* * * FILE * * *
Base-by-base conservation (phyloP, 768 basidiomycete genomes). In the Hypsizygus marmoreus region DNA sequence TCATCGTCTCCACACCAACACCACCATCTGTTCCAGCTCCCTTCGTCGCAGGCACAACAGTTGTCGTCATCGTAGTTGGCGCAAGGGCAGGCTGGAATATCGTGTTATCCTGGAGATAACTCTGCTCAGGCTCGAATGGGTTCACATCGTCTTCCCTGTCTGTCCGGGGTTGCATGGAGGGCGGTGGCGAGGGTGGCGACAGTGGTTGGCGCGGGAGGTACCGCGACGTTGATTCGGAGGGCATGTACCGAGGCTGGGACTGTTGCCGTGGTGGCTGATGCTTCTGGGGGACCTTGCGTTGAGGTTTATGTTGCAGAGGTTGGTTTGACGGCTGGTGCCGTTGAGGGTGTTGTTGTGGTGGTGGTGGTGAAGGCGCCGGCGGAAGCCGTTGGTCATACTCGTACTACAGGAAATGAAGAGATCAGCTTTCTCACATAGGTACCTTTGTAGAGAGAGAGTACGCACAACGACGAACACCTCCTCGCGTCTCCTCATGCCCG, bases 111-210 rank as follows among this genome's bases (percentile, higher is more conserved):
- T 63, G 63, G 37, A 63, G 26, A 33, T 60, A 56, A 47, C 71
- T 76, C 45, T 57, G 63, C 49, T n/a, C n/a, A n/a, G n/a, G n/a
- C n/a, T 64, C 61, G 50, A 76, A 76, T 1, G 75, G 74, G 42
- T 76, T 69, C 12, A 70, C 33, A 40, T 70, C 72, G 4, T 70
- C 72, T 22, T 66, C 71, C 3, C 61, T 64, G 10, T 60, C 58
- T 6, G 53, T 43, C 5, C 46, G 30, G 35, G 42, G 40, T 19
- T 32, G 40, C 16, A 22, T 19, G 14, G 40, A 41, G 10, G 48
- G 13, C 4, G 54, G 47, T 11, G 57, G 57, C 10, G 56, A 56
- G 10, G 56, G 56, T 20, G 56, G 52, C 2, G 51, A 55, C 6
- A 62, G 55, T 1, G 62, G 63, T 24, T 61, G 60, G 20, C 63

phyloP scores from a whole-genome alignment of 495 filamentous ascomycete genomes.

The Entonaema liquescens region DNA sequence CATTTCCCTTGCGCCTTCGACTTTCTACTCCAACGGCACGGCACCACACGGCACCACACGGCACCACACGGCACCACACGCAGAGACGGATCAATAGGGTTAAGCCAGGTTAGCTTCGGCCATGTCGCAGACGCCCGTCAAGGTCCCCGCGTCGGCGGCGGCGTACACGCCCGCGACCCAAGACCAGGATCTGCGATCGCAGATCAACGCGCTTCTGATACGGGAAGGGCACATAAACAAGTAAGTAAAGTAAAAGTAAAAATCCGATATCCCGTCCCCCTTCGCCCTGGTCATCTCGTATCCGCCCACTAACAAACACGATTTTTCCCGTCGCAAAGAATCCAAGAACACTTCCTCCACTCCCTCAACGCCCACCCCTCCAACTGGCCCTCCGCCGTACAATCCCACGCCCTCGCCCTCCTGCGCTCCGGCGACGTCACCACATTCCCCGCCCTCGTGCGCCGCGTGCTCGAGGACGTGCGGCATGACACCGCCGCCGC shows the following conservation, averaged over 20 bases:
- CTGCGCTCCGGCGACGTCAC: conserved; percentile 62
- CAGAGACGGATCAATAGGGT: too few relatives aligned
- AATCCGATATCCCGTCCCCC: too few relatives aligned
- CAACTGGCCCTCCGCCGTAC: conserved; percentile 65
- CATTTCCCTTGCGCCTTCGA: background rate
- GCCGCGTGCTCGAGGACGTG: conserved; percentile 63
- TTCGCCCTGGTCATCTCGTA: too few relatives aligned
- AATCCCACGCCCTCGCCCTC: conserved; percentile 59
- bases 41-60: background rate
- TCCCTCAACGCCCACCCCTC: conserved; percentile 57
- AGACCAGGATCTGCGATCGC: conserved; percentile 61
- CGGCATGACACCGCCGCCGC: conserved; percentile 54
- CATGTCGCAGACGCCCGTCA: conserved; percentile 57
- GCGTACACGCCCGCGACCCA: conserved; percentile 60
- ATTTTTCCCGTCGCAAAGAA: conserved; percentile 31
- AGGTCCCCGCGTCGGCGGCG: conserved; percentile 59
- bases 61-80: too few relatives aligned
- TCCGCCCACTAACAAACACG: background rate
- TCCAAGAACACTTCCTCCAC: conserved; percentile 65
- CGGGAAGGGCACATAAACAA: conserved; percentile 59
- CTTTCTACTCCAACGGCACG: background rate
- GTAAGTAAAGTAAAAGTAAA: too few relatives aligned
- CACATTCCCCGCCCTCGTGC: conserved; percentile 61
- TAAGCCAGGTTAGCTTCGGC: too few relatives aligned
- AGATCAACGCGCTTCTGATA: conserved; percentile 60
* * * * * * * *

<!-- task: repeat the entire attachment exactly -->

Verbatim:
Base-by-base conservation (phyloP, 768 basidiomycete genomes). In the Hypsizygus marmoreus region DNA sequence TCATCGTCTCCACACCAACACCACCATCTGTTCCAGCTCCCTTCGTCGCAGGCACAACAGTTGTCGTCATCGTAGTTGGCGCAAGGGCAGGCTGGAATATCGTGTTATCCTGGAGATAACTCTGCTCAGGCTCGAATGGGTTCACATCGTCTTCCCTGTCTGTCCGGGGTTGCATGGAGGGCGGTGGCGAGGGTGGCGACAGTGGTTGGCGCGGGAGGTACCGCGACGTTGATTCGGAGGGCATGTACCGAGGCTGGGACTGTTGCCGTGGTGGCTGATGCTTCTGGGGGACCTTGCGTTGAGGTTTATGTTGCAGAGGTTGGTTTGACGGCTGGTGCCGTTGAGGGTGTTGTTGTGGTGGTGGTGGTGAAGGCGCCGGCGGAAGCCGTTGGTCATACTCGTACTACAGGAAATGAAGAGATCAGCTTTCTCACATAGGTACCTTTGTAGAGAGAGAGTACGCACAACGACGAACACCTCCTCGCGTCTCCTCATGCCCG, bases 111-210 rank as follows among this genome's bases (percentile, higher is more conserved):
- T 63, G 63, G 37, A 63, G 26, A 33, T 60, A 56, A 47, C 71
- T 76, C 45, T 57, G 63, C 49, T n/a, C n/a, A n/a, G n/a, G n/a
- C n/a, T 64, C 61, G 50, A 76, A 76, T 1, G 75, G 74, G 42
- T 76, T 69, C 12, A 70, C 33, A 40, T 70, C 72, G 4, T 70
- C 72, T 22, T 66, C 71, C 3, C 61, T 64, G 10, T 60, C 58
- T 6, G 53, T 43, C 5, C 46, G 30, G 35, G 42, G 40, T 19
- T 32, G 40, C 16, A 22, T 19, G 14, G 40, A 41, G 10, G 48
- G 13, C 4, G 54, G 47, T 11, G 57, G 57, C 10, G 56, A 56
- G 10, G 56, G 56, T 20, G 56, G 52, C 2, G 51, A 55, C 6
- A 62, G 55, T 1, G 62, G 63, T 24, T 61, G 60, G 20, C 63

phyloP scores from a whole-genome alignment of 495 filamentous ascomycete genomes.

The Entonaema liquescens region DNA sequence CATTTCCCTTGCGCCTTCGACTTTCTACTCCAACGGCACGGCACCACACGGCACCACACGGCACCACACGGCACCACACGCAGAGACGGATCAATAGGGTTAAGCCAGGTTAGCTTCGGCCATGTCGCAGACGCCCGTCAAGGTCCCCGCGTCGGCGGCGGCGTACACGCCCGCGACCCAAGACCAGGATCTGCGATCGCAGATCAACGCGCTTCTGATACGGGAAGGGCACATAAACAAGTAAGTAAAGTAAAAGTAAAAATCCGATATCCCGTCCCCCTTCGCCCTGGTCATCTCGTATCCGCCCACTAACAAACACGATTTTTCCCGTCGCAAAGAATCCAAGAACACTTCCTCCACTCCCTCAACGCCCACCCCTCCAACTGGCCCTCCGCCGTACAATCCCACGCCCTCGCCCTCCTGCGCTCCGGCGACGTCACCACATTCCCCGCCCTCGTGCGCCGCGTGCTCGAGGACGTGCGGCATGACACCGCCGCCGC shows the following conservation, averaged over 20 bases:
- CTGCGCTCCGGCGACGTCAC: conserved; percentile 62
- CAGAGACGGATCAATAGGGT: too few relatives aligned
- AATCCGATATCCCGTCCCCC: too few relatives aligned
- CAACTGGCCCTCCGCCGTAC: conserved; percentile 65
- CATTTCCCTTGCGCCTTCGA: background rate
- GCCGCGTGCTCGAGGACGTG: conserved; percentile 63
- TTCGCCCTGGTCATCTCGTA: too few relatives aligned
- AATCCCACGCCCTCGCCCTC: conserved; percentile 59
- bases 41-60: background rate
- TCCCTCAACGCCCACCCCTC: conserved; percentile 57
- AGACCAGGATCTGCGATCGC: conserved; percentile 61
- CGGCATGACACCGCCGCCGC: conserved; percentile 54
- CATGTCGCAGACGCCCGTCA: conserved; percentile 57
- GCGTACACGCCCGCGACCCA: conserved; percentile 60
- ATTTTTCCCGTCGCAAAGAA: conserved; percentile 31
- AGGTCCCCGCGTCGGCGGCG: conserved; percentile 59
- bases 61-80: too few relatives aligned
- TCCGCCCACTAACAAACACG: background rate
- TCCAAGAACACTTCCTCCAC: conserved; percentile 65
- CGGGAAGGGCACATAAACAA: conserved; percentile 59
- CTTTCTACTCCAACGGCACG: background rate
- GTAAGTAAAGTAAAAGTAAA: too few relatives aligned
- CACATTCCCCGCCCTCGTGC: conserved; percentile 61
- TAAGCCAGGTTAGCTTCGGC: too few relatives aligned
- AGATCAACGCGCTTCTGATA: conserved; percentile 60